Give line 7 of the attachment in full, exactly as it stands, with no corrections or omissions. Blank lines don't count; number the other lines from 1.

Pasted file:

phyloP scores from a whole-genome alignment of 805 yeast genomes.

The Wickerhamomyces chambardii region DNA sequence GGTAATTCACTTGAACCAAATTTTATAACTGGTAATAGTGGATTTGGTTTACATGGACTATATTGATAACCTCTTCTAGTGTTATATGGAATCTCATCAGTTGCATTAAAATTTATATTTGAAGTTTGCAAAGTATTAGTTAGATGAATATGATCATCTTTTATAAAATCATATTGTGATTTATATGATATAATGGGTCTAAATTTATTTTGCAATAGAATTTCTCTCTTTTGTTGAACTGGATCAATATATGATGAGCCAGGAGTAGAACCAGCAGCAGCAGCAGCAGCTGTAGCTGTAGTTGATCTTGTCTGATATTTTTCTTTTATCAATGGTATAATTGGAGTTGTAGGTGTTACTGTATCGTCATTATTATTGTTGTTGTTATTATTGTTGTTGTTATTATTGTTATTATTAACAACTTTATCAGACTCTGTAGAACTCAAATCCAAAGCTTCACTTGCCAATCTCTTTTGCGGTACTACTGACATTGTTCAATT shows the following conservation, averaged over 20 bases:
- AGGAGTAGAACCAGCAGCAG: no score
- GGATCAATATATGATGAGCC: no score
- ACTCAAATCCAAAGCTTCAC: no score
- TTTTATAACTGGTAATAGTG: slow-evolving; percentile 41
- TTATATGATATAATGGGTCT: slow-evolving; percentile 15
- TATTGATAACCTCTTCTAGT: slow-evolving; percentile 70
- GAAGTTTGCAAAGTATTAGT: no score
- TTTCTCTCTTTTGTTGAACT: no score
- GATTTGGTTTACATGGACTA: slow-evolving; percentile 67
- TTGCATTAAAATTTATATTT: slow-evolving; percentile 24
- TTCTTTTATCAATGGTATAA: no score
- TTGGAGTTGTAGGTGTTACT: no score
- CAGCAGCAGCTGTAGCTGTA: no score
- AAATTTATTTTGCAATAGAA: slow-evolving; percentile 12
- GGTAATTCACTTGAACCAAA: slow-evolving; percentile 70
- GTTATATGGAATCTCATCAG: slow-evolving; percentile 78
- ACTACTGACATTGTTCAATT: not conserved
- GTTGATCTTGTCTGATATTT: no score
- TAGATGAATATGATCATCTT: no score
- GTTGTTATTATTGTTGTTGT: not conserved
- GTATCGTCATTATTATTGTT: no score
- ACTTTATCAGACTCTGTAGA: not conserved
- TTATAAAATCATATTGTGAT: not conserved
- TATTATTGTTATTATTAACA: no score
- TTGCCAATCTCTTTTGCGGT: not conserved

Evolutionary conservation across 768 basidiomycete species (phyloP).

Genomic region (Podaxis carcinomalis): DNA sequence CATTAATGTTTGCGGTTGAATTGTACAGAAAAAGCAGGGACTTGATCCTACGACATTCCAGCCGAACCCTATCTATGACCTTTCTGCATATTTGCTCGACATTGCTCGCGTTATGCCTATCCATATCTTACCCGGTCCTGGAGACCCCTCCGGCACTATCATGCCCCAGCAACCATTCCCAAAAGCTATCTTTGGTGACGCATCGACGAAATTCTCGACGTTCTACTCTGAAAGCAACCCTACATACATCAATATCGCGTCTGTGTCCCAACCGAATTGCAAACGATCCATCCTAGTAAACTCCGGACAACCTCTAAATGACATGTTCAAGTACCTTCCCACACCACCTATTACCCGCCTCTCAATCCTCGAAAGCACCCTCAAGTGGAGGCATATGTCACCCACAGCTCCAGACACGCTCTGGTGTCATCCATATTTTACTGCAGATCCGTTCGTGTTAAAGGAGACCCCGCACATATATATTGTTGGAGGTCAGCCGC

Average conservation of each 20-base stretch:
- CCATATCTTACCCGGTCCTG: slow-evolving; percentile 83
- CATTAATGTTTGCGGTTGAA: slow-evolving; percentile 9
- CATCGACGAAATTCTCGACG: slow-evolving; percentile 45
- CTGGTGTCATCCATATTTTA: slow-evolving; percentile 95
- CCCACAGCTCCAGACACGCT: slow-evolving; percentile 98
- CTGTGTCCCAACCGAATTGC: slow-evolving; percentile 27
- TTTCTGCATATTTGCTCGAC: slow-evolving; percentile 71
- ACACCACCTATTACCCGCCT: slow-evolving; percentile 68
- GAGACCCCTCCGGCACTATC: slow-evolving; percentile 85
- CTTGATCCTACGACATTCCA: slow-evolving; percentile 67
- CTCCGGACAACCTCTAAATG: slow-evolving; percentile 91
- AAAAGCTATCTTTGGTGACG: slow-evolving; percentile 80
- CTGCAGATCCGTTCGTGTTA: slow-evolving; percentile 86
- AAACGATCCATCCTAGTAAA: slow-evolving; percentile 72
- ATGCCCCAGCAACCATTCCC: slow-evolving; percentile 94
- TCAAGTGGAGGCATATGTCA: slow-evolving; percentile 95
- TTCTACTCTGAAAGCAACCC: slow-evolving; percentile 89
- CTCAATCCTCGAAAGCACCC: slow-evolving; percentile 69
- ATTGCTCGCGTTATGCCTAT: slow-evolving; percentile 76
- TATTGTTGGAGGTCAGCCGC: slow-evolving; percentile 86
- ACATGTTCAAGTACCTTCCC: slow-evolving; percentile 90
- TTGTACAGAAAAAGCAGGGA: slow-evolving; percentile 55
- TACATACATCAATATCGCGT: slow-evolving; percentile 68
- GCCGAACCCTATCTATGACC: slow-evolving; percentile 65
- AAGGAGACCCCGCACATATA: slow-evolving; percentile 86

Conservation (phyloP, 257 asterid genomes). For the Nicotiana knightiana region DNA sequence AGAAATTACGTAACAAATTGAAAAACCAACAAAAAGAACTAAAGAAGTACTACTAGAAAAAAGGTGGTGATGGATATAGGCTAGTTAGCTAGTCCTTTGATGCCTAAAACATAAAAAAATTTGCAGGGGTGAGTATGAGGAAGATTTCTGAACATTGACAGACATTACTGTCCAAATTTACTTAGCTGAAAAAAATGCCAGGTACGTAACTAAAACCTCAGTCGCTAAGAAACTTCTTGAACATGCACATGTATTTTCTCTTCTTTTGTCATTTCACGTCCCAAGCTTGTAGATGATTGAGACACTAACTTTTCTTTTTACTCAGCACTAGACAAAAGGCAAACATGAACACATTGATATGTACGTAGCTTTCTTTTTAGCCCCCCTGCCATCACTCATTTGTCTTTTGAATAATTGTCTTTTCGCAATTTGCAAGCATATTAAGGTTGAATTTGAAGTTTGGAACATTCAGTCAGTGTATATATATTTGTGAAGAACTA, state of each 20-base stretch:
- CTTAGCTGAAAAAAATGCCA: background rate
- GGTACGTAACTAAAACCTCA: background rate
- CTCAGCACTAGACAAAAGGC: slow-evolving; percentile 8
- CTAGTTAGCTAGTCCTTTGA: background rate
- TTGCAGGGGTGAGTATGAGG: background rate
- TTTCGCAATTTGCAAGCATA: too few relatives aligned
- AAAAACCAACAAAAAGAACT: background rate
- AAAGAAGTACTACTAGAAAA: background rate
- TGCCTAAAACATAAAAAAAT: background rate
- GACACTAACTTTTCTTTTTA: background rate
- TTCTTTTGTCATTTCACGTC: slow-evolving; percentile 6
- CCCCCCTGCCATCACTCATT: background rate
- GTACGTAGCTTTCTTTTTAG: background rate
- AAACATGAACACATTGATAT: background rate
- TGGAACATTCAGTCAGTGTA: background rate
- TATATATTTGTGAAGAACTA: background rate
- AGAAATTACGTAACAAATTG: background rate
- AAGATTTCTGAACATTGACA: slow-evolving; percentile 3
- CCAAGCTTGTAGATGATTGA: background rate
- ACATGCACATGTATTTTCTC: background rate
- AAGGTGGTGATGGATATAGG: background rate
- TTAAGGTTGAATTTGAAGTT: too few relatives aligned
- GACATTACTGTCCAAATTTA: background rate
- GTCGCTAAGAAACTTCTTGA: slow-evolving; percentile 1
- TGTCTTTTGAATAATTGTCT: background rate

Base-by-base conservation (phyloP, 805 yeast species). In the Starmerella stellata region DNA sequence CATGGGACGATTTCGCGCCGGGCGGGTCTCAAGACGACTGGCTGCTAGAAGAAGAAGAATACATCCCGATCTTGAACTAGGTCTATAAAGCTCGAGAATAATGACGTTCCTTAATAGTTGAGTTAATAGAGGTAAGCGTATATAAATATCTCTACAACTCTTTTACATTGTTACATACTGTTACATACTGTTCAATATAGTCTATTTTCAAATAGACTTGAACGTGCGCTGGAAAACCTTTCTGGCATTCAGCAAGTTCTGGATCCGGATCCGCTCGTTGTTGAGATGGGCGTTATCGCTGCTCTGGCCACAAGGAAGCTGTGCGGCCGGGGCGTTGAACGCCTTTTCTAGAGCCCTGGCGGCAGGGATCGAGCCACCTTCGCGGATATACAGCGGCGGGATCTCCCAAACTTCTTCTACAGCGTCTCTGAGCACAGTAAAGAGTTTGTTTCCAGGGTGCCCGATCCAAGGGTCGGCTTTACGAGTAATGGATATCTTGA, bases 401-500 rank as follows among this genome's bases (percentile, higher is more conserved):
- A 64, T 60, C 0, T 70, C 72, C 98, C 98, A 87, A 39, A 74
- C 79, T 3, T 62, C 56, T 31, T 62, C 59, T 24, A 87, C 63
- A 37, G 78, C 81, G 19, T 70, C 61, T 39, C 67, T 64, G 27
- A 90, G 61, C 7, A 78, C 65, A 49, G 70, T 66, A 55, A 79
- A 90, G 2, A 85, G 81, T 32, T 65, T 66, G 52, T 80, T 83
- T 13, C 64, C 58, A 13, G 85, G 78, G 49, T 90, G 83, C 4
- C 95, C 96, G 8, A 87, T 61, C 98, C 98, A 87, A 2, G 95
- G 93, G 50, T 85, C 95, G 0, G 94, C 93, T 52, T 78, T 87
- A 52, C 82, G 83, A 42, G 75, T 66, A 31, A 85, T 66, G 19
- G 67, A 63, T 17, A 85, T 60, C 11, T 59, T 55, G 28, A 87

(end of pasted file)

- TTATATGATATAATGGGTCT: slow-evolving; percentile 15